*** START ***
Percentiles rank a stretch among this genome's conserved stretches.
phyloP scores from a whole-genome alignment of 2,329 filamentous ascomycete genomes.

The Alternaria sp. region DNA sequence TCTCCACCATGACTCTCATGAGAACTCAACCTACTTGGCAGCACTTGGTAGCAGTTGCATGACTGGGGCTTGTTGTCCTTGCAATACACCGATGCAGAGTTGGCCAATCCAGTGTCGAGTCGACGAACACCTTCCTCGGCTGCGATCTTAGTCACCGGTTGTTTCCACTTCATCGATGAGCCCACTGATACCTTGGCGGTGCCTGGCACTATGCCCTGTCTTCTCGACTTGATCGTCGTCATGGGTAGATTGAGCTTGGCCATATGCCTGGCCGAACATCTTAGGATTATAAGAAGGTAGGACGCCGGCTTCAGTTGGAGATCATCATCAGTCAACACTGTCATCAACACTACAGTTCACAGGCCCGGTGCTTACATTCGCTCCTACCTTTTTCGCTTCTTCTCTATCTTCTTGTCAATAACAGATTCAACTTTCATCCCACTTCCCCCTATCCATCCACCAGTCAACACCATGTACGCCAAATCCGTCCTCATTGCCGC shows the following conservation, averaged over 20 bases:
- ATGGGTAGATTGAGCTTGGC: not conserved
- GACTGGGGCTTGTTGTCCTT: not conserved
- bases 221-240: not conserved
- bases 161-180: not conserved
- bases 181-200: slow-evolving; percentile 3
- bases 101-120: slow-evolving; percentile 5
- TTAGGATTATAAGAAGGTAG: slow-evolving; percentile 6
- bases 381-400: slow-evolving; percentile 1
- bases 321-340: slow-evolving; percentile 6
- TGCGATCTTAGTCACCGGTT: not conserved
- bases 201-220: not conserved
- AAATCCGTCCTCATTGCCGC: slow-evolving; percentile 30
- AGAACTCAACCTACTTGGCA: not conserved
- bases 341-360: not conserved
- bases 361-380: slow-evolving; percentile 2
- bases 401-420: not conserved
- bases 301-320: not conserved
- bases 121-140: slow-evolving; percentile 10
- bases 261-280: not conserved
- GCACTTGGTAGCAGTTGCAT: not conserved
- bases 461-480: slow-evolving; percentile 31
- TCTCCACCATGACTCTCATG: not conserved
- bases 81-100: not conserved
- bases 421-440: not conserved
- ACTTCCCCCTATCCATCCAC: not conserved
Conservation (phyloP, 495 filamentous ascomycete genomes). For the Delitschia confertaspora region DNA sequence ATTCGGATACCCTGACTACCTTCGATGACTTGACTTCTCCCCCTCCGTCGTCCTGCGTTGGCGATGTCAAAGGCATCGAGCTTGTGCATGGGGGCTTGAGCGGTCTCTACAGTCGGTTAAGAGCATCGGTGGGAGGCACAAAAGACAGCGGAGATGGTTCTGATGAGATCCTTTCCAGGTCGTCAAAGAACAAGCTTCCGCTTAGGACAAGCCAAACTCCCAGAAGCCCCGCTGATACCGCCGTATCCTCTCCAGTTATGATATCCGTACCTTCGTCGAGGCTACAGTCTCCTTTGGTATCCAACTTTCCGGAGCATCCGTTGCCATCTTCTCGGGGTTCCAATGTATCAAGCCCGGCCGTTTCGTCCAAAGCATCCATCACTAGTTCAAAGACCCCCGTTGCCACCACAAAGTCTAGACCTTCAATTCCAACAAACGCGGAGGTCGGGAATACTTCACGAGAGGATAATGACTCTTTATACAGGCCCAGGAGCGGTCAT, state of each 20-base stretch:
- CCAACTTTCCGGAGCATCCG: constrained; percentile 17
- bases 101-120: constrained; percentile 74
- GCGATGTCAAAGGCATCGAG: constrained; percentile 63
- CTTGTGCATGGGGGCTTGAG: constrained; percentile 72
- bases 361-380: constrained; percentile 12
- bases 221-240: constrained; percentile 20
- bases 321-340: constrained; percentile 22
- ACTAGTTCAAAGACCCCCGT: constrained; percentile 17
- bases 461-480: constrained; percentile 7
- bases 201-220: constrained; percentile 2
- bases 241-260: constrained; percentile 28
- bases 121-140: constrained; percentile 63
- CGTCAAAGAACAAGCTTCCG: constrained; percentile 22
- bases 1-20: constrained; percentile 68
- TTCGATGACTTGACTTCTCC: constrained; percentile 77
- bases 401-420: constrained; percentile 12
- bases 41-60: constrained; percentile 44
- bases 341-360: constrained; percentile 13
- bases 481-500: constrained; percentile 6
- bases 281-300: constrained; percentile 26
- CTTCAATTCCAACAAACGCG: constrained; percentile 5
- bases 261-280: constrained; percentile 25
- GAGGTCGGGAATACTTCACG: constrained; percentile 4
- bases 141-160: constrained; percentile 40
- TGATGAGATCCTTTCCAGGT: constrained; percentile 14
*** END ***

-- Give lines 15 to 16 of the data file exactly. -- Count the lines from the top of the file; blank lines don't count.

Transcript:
- AAATCCGTCCTCATTGCCGC: slow-evolving; percentile 30
- AGAACTCAACCTACTTGGCA: not conserved